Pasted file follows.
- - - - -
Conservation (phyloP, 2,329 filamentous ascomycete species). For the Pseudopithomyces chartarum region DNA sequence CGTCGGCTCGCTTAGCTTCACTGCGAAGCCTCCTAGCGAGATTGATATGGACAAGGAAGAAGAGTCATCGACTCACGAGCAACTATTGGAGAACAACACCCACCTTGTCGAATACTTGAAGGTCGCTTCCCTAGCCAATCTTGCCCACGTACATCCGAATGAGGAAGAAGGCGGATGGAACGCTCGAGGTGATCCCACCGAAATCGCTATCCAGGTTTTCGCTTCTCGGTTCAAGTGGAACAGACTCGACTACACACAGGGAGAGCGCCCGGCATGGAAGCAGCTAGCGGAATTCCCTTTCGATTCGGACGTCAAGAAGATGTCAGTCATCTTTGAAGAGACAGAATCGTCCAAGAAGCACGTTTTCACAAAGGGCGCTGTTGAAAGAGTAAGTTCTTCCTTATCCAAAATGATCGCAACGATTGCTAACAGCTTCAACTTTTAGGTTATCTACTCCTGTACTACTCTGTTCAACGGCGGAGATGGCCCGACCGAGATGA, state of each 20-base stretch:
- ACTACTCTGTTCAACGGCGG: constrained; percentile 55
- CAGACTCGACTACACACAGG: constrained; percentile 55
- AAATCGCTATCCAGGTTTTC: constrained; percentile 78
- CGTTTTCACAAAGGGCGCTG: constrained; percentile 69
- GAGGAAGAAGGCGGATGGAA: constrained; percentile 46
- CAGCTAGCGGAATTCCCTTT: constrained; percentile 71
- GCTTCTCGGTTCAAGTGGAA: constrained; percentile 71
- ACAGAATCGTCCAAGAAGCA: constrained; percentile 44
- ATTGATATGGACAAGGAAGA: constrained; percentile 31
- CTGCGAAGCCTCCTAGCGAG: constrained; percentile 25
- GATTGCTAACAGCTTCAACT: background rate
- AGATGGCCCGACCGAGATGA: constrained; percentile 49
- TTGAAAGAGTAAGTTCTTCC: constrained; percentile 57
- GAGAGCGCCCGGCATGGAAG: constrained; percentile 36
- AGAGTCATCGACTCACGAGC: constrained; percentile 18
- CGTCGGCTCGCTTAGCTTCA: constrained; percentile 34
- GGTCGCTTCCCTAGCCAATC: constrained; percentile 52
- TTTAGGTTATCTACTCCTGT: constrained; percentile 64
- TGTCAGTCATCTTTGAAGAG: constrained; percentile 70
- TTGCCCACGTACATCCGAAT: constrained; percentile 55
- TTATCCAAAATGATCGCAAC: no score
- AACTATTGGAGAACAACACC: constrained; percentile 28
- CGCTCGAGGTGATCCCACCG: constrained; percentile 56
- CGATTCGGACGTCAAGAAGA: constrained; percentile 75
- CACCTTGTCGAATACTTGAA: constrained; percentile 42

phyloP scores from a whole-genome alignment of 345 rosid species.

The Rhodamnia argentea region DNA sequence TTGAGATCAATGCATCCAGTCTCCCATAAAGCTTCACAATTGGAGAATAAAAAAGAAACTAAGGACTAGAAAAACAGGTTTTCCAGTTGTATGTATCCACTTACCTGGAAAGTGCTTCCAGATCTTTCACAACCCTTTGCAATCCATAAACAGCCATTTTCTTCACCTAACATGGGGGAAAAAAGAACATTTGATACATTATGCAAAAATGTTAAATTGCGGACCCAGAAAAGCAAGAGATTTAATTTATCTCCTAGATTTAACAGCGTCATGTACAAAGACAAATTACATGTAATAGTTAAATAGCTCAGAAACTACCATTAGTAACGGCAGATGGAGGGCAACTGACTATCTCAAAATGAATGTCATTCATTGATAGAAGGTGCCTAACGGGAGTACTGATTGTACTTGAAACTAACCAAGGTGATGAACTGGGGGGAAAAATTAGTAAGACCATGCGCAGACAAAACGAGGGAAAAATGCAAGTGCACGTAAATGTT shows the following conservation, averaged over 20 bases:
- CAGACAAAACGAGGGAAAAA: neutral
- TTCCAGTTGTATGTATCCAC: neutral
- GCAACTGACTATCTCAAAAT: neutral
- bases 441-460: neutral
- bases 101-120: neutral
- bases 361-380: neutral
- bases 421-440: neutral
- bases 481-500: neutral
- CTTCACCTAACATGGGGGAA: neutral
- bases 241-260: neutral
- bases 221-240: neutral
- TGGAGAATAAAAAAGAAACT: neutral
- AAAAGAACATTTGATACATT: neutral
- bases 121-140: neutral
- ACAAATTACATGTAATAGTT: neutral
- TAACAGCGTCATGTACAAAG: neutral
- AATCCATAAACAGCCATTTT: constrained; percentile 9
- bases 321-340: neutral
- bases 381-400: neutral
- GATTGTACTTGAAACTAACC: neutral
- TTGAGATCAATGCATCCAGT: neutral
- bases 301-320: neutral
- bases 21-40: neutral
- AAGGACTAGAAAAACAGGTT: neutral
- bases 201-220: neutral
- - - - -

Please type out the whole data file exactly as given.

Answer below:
Conservation (phyloP, 2,329 filamentous ascomycete species). For the Pseudopithomyces chartarum region DNA sequence CGTCGGCTCGCTTAGCTTCACTGCGAAGCCTCCTAGCGAGATTGATATGGACAAGGAAGAAGAGTCATCGACTCACGAGCAACTATTGGAGAACAACACCCACCTTGTCGAATACTTGAAGGTCGCTTCCCTAGCCAATCTTGCCCACGTACATCCGAATGAGGAAGAAGGCGGATGGAACGCTCGAGGTGATCCCACCGAAATCGCTATCCAGGTTTTCGCTTCTCGGTTCAAGTGGAACAGACTCGACTACACACAGGGAGAGCGCCCGGCATGGAAGCAGCTAGCGGAATTCCCTTTCGATTCGGACGTCAAGAAGATGTCAGTCATCTTTGAAGAGACAGAATCGTCCAAGAAGCACGTTTTCACAAAGGGCGCTGTTGAAAGAGTAAGTTCTTCCTTATCCAAAATGATCGCAACGATTGCTAACAGCTTCAACTTTTAGGTTATCTACTCCTGTACTACTCTGTTCAACGGCGGAGATGGCCCGACCGAGATGA, state of each 20-base stretch:
- ACTACTCTGTTCAACGGCGG: constrained; percentile 55
- CAGACTCGACTACACACAGG: constrained; percentile 55
- AAATCGCTATCCAGGTTTTC: constrained; percentile 78
- CGTTTTCACAAAGGGCGCTG: constrained; percentile 69
- GAGGAAGAAGGCGGATGGAA: constrained; percentile 46
- CAGCTAGCGGAATTCCCTTT: constrained; percentile 71
- GCTTCTCGGTTCAAGTGGAA: constrained; percentile 71
- ACAGAATCGTCCAAGAAGCA: constrained; percentile 44
- ATTGATATGGACAAGGAAGA: constrained; percentile 31
- CTGCGAAGCCTCCTAGCGAG: constrained; percentile 25
- GATTGCTAACAGCTTCAACT: background rate
- AGATGGCCCGACCGAGATGA: constrained; percentile 49
- TTGAAAGAGTAAGTTCTTCC: constrained; percentile 57
- GAGAGCGCCCGGCATGGAAG: constrained; percentile 36
- AGAGTCATCGACTCACGAGC: constrained; percentile 18
- CGTCGGCTCGCTTAGCTTCA: constrained; percentile 34
- GGTCGCTTCCCTAGCCAATC: constrained; percentile 52
- TTTAGGTTATCTACTCCTGT: constrained; percentile 64
- TGTCAGTCATCTTTGAAGAG: constrained; percentile 70
- TTGCCCACGTACATCCGAAT: constrained; percentile 55
- TTATCCAAAATGATCGCAAC: no score
- AACTATTGGAGAACAACACC: constrained; percentile 28
- CGCTCGAGGTGATCCCACCG: constrained; percentile 56
- CGATTCGGACGTCAAGAAGA: constrained; percentile 75
- CACCTTGTCGAATACTTGAA: constrained; percentile 42

phyloP scores from a whole-genome alignment of 345 rosid species.

The Rhodamnia argentea region DNA sequence TTGAGATCAATGCATCCAGTCTCCCATAAAGCTTCACAATTGGAGAATAAAAAAGAAACTAAGGACTAGAAAAACAGGTTTTCCAGTTGTATGTATCCACTTACCTGGAAAGTGCTTCCAGATCTTTCACAACCCTTTGCAATCCATAAACAGCCATTTTCTTCACCTAACATGGGGGAAAAAAGAACATTTGATACATTATGCAAAAATGTTAAATTGCGGACCCAGAAAAGCAAGAGATTTAATTTATCTCCTAGATTTAACAGCGTCATGTACAAAGACAAATTACATGTAATAGTTAAATAGCTCAGAAACTACCATTAGTAACGGCAGATGGAGGGCAACTGACTATCTCAAAATGAATGTCATTCATTGATAGAAGGTGCCTAACGGGAGTACTGATTGTACTTGAAACTAACCAAGGTGATGAACTGGGGGGAAAAATTAGTAAGACCATGCGCAGACAAAACGAGGGAAAAATGCAAGTGCACGTAAATGTT shows the following conservation, averaged over 20 bases:
- CAGACAAAACGAGGGAAAAA: neutral
- TTCCAGTTGTATGTATCCAC: neutral
- GCAACTGACTATCTCAAAAT: neutral
- bases 441-460: neutral
- bases 101-120: neutral
- bases 361-380: neutral
- bases 421-440: neutral
- bases 481-500: neutral
- CTTCACCTAACATGGGGGAA: neutral
- bases 241-260: neutral
- bases 221-240: neutral
- TGGAGAATAAAAAAGAAACT: neutral
- AAAAGAACATTTGATACATT: neutral
- bases 121-140: neutral
- ACAAATTACATGTAATAGTT: neutral
- TAACAGCGTCATGTACAAAG: neutral
- AATCCATAAACAGCCATTTT: constrained; percentile 9
- bases 321-340: neutral
- bases 381-400: neutral
- GATTGTACTTGAAACTAACC: neutral
- TTGAGATCAATGCATCCAGT: neutral
- bases 301-320: neutral
- bases 21-40: neutral
- AAGGACTAGAAAAACAGGTT: neutral
- bases 201-220: neutral